It boggles my mind and, yet, it’s the primary example that it can be done with hard work, faithfulness, and, most importantly, the grace of God. It boggles my mind because I first met Lecrae back in the early days of college when he performed a concert at Christ United Methodist in Memphis, TN where I was a youth group intern for the summer. He was also well-known by my friends who worked at Kanakuk Kamps over the summer. We … →
When my colleagues recently organized a matinee viewing of the remastered re-release of the 1984 classic, Ghostbusters, to kickstart Labor Day weekend, I was all in. I’ve always loved the movie, Ghostbusters, but admitted that I hadn’t seen it from beginning to end in over a decade. Sure, I’d seen clips here and there on late night showings on cable TV, but I did not fully appreciate it as one of the all-time best comedies, a masterpiece which launched a new genre, cemented … →
With the conclusion of another season of 24 (perhaps the last we’ll ever see of Jack Bauer?), we bring in some longtime fans to discuss the finale, where the series may go from here, and how well this season lived up to the 24 we have come to know and love.
The gloves have been thrown. The dog pile has happened. The fireworks have lit up the Omaha sky. The trophy has been kissed. The foghorn has echoed down West End. Tim Corbin has hugged all his players. We now find ourselves liking every Facebook status we can, changing our profile pictures, texting our friends and former classmates, and soaking it all in.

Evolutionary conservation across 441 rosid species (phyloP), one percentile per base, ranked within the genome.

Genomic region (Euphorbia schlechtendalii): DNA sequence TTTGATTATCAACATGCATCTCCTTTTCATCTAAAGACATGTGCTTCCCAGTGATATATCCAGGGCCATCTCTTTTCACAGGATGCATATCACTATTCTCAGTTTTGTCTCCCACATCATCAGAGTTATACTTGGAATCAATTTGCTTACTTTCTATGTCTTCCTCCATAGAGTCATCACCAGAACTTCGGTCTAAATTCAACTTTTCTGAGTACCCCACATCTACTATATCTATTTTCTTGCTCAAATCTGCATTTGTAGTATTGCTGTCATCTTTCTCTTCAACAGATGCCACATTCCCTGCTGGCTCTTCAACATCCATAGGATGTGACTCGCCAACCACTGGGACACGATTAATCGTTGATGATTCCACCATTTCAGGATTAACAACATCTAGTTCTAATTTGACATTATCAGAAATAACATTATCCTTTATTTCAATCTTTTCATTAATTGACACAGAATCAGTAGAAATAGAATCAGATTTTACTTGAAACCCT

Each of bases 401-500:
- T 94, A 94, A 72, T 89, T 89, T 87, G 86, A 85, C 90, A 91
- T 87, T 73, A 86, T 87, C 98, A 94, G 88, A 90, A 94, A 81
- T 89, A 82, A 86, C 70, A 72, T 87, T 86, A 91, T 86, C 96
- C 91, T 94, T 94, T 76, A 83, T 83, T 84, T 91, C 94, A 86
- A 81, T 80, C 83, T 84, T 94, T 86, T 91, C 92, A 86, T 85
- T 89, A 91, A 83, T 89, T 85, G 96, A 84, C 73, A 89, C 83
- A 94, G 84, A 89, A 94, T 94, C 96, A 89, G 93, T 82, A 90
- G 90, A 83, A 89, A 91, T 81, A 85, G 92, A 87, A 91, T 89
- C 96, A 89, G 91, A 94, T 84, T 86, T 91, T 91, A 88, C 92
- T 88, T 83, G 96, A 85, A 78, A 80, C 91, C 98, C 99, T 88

It’s tough to express feelings about D-Day as someone who was born over 40 years after June 6, 1944. Most historians refer to it as a turning point in western civilization. When I think of D-Day, I think of images. The opening scene of Saving Private Ryan. My visit to the eerily peaceful beach in spring 2010. But I also think of words – FDR’s D-Day prayer over the radio, General Eisenhower’s speech to his men, and more. I’ve made it somewhat … →
The last winner was crowned in 1978. There was Sir Barton in 1919. Gallant Fox in 1930. Omaha in 1935. War Admiral in 1937. Whirlaway in 1941. Count Fleet in 1943. Assault in 1946. Citation in 1948. The famed Secretariat in 1973. Seattle Slew in 1977. And then Affirmed in 1978. Within 30 years, amongst the ruins of two World Wars and the Great Depression, we had 8 Triple Crown winning horses. Then, a quarter of a century passed before … →